7 Nov

Earlier this year I noticed something that had been bothering me for awhile. I had more than a few apps in the store; seven of my own, plus a couple for contracts. While no single one of them was taking a lot of time, the aggregate effect of them all left me drained and unable to support any of them as fully as they should be. Some didn’t even support the iPhone 5’s screen size (ouch). It was time to cut some weight.

I’m very fortunate in that my day job pays well for my area’s cost of living. Because of which I don’t have to rely on income from my apps. I looked at this as an opportunity to focus less on trying to make a profit and more on trying to hone my skills.

With that clearly in mind I decided it was time I focused on making the best versions possible of just two or three apps rather than spreading my time and attention across many.

Choosing to remove apps from the store and deciding which ones to keep, especially apps that don’t generate much money (0’Clock literally makes a couple of bucks a month), wasn’t an easy decision.

Ultimately I decided on keeping three:

  • Consumed – as my first iPhone game it’s near to my heart, and my friends and I still play it quite a bit.
  • 0’Clock – a binary clock I made while my wife was learning binary in college. She in turn bought me a real one for Xmas which sits on my desk at work. It requires little effort to do what it’s intended to do, so it’s a good app to cut my teeth on new technology, like Swift.
  • Fit to Fight – an Air Force physical training test calculator that, I’m proud to say, is used by thousands of United States Airmen worldwide.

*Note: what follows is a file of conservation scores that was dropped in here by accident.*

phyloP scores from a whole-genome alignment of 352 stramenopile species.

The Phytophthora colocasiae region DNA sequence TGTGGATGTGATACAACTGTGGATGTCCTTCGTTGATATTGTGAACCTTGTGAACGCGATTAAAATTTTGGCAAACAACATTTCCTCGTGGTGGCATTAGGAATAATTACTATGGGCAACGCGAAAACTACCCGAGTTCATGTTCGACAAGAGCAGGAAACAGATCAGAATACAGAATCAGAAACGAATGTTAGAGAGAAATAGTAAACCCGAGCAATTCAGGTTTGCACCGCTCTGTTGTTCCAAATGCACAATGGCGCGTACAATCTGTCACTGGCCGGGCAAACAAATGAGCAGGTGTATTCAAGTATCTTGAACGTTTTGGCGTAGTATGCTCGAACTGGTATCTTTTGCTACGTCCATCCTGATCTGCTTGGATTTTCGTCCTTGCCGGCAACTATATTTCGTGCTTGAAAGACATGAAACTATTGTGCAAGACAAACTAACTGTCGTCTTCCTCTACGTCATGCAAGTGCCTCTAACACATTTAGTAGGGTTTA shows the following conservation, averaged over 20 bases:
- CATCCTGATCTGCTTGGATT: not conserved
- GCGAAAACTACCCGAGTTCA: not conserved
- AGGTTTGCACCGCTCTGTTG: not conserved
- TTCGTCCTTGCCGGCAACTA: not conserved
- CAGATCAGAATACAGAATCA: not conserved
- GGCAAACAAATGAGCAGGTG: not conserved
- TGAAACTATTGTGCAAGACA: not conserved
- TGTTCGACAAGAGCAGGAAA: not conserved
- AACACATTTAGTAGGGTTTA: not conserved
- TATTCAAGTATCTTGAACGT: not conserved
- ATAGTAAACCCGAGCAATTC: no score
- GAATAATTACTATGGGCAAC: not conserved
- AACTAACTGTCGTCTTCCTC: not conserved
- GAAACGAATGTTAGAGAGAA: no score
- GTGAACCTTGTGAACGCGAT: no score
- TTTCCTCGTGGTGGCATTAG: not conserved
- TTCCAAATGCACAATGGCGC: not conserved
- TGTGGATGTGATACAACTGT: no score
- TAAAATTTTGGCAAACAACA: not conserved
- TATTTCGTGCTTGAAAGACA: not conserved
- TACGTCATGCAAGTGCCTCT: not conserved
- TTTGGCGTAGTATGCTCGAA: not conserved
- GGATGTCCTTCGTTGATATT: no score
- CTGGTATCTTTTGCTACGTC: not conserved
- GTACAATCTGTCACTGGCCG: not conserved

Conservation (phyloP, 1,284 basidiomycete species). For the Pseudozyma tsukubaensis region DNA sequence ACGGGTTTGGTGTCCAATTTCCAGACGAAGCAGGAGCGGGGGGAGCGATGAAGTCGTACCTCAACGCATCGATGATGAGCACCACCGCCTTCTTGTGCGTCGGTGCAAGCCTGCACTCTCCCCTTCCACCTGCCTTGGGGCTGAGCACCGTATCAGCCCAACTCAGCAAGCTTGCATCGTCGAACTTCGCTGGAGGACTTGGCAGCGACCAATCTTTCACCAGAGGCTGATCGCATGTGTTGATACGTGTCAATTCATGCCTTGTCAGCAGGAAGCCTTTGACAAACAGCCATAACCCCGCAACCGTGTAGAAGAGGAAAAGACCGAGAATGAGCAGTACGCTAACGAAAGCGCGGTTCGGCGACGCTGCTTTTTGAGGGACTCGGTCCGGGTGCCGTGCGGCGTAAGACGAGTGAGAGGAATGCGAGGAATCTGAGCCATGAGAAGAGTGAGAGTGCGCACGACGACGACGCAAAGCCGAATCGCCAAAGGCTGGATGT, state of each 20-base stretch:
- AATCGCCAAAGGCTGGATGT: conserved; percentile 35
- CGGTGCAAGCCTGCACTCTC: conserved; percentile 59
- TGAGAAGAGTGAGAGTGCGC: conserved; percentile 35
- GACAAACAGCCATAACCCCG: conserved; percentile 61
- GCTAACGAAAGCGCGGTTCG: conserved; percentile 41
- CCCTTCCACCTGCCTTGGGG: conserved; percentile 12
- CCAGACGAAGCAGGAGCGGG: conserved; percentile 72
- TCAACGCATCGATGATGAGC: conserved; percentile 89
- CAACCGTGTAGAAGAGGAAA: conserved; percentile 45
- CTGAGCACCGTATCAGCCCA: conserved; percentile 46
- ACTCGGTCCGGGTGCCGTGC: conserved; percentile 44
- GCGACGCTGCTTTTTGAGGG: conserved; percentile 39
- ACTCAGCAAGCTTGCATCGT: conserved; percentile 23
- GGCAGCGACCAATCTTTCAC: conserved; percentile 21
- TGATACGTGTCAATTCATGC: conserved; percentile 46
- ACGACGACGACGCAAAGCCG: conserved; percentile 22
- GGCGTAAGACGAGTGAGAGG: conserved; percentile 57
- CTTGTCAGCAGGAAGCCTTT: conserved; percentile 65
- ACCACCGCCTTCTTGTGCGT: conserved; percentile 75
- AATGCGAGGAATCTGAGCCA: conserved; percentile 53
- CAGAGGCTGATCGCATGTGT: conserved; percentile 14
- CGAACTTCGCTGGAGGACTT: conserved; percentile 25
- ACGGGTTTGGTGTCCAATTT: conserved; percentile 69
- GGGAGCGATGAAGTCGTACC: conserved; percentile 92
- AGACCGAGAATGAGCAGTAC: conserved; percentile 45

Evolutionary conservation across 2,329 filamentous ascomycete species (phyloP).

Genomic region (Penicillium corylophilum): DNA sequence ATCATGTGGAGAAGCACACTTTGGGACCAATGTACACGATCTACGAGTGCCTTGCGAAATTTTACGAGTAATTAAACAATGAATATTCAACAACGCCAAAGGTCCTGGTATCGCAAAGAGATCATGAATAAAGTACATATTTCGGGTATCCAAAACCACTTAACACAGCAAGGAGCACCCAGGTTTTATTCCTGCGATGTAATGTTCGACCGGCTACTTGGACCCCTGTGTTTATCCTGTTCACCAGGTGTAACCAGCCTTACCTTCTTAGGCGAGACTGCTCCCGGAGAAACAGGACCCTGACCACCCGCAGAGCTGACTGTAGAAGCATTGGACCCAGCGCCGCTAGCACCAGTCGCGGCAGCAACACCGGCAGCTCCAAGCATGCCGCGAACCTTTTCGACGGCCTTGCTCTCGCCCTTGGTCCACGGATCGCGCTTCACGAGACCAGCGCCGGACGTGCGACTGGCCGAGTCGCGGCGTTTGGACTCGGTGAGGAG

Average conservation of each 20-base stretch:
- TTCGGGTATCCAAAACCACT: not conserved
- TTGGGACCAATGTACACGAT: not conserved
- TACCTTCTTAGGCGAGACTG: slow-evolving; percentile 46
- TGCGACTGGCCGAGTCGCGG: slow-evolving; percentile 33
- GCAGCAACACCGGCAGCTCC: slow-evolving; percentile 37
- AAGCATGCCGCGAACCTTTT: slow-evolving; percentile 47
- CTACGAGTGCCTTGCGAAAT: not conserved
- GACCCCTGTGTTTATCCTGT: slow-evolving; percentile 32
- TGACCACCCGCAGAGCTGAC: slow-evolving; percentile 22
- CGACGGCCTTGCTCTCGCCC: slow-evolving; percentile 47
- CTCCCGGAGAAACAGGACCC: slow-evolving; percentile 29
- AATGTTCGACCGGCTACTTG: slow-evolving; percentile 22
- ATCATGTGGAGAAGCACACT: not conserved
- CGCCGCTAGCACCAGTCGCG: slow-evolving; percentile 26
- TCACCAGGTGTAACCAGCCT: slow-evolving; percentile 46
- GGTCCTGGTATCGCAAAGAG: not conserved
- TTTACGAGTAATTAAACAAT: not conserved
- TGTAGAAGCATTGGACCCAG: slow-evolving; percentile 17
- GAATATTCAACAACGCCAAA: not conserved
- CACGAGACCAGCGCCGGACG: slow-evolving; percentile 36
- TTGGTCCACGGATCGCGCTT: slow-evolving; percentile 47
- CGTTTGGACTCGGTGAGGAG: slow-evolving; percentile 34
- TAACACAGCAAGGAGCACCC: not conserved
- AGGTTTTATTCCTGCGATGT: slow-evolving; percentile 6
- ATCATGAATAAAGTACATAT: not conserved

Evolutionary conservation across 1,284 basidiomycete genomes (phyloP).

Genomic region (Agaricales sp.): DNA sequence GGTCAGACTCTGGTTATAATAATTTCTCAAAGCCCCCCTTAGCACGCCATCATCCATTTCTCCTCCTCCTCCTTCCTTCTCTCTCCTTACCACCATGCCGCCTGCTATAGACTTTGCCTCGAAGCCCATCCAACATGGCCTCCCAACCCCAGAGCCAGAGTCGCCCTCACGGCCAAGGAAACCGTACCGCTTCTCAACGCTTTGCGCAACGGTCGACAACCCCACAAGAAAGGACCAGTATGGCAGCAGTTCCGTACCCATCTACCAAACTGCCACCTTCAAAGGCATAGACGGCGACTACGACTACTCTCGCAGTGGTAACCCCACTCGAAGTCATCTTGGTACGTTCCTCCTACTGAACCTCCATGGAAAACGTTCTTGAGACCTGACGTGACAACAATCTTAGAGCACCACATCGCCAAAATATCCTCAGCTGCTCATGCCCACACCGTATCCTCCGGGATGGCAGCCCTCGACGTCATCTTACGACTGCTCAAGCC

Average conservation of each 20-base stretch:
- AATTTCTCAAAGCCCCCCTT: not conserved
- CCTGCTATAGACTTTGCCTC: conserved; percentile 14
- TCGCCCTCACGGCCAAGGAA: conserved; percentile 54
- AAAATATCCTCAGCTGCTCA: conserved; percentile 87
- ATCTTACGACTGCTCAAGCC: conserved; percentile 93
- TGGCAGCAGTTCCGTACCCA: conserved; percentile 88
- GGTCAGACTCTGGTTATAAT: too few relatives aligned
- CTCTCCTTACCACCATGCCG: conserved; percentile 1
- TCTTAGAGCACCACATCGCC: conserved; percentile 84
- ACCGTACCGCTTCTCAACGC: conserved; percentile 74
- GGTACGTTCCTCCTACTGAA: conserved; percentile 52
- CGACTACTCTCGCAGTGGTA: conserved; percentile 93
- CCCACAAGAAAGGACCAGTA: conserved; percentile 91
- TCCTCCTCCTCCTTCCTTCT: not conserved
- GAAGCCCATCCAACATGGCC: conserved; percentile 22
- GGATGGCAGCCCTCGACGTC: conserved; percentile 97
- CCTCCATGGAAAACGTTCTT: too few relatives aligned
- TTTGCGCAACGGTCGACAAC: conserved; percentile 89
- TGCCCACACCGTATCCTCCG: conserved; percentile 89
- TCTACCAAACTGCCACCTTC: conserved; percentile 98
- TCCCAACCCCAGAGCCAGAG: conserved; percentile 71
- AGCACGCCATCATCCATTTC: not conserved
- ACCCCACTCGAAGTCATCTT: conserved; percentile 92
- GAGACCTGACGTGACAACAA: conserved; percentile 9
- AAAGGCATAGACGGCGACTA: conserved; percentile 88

Just because you can build something, doesn’t mean you should. I’m learning this the hard way. But I’m very optimistic about the future of these apps and what I will learn.

Dispatching your work

2 Nov

Grand Central Dispatch is an awesome technology. There is a ton of stuff in GCD we could talk about, but I’m going to pick one specific part to talk about today.

Dispatch Groups. Apple defines dispatch groups as “a way to monitor a set of block objects for completion. (You can monitor the blocks synchronously or asynchronously depending on your needs.) Groups provide a useful synchronization mechanism for code that depends on the completion of other tasks.”

But what does that really mean to you? Well say for example you want to run some tasks on a background thread and then execute some code when all the background tasks have finished. You could try and use flags to track the state of all the tasks or maybe setup a counter system to track their status and then execute your completion code when all the tasks have finished. But wait, smell that? That’s code smell. You know there’s a better way, and your right. Your so smart.

Dispatch groups provide a convenient way of tracking tasks and can notify you when the tasks have been completed. A dispatch group keeps a counter of active tasks and when the count drops to zero it can call a designated block.

Heres a quick example.

// Create a dispatch group
dispatch_group_t group = dispatch_group_create();

// cycle through dispatching some background tasks
for(int i = 0; i < 10; i++)
	// increment the group's task counter
	// start a background task
		// do some work on a background thread
		// decrement the group's task counter

// set a block for the dispatch group to call when the group's counter gets to zero
dispatch_group_notify(group, dispatch_get_main_queue(), ^{
	// all our tasks have finished